Ramps, wild onion, wild garlic. These are some of our best wild foods come springtime.
More than 100 species of wild alliums call North America home — allium being the genus covering both onions and garlic — but it is the Eastern ramp, Allium tricoccum, that has been all the rage among chefs in recent years. They’ve become so popular I even see chefs here in California using them with abandon; no native ramp grows within 2,000 miles of San Francisco or Los Angeles.
Locavore issues aside, perhaps the trendiest thing about ramps right now is to bemoan their overharvest.
Is this happening? Certainly, in some places. I’ve seen some startling before and after photos. But most professional foragers I know harvest the same patches of ramps every year — and some of these folks have been picking for 30+ years. They know, as well as any good farmer, that you don’t eat your seed corn. The sustainability of any bulb, corm, root or rhizome harvest all hinges on how you pick the plant.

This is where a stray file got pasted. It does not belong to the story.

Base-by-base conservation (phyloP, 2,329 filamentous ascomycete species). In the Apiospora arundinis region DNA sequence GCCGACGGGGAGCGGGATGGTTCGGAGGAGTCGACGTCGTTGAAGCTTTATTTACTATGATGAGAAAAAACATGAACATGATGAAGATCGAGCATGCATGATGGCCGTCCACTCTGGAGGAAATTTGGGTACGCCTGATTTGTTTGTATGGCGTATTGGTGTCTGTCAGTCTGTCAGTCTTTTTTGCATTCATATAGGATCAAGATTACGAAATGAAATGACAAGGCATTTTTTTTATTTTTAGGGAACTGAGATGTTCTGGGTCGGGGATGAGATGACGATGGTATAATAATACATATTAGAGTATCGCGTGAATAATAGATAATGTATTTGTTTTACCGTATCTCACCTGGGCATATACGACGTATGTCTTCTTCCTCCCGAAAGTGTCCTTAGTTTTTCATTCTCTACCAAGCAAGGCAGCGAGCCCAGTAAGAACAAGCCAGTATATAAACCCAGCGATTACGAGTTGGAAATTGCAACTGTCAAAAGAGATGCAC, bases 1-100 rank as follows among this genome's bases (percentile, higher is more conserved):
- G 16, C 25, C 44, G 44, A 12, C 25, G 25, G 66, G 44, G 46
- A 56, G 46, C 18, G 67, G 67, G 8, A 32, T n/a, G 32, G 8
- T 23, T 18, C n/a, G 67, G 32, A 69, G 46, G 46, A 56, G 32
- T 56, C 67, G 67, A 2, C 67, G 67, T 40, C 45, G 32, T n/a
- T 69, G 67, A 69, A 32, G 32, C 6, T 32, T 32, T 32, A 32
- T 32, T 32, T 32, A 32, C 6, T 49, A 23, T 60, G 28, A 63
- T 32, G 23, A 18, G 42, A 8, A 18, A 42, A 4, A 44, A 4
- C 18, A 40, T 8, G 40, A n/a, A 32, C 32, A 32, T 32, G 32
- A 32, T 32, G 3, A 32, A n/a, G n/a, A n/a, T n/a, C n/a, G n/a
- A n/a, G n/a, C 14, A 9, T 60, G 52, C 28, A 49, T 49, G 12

Here’s how you do it.
First and foremost, you must find your onions. Ramps are showy onions with large, wide leaves. They’re pretty easy to spot, especially in Eastern woodlands, where they can literally carpet the forest floor for acres. Most wild onions are not so easily located, although one, the invasive three-cornered leek of California and Oregon, A. triquetrum, is almost as gaudy as the ramp.
There’s an onion for pretty much every environment, from deserts to forests to streamsides to lawns to high above the treeline in Alpine meadows. My favorite is the dusky onion, A. campanulatum, which is common in the mountains from California to British Columbia.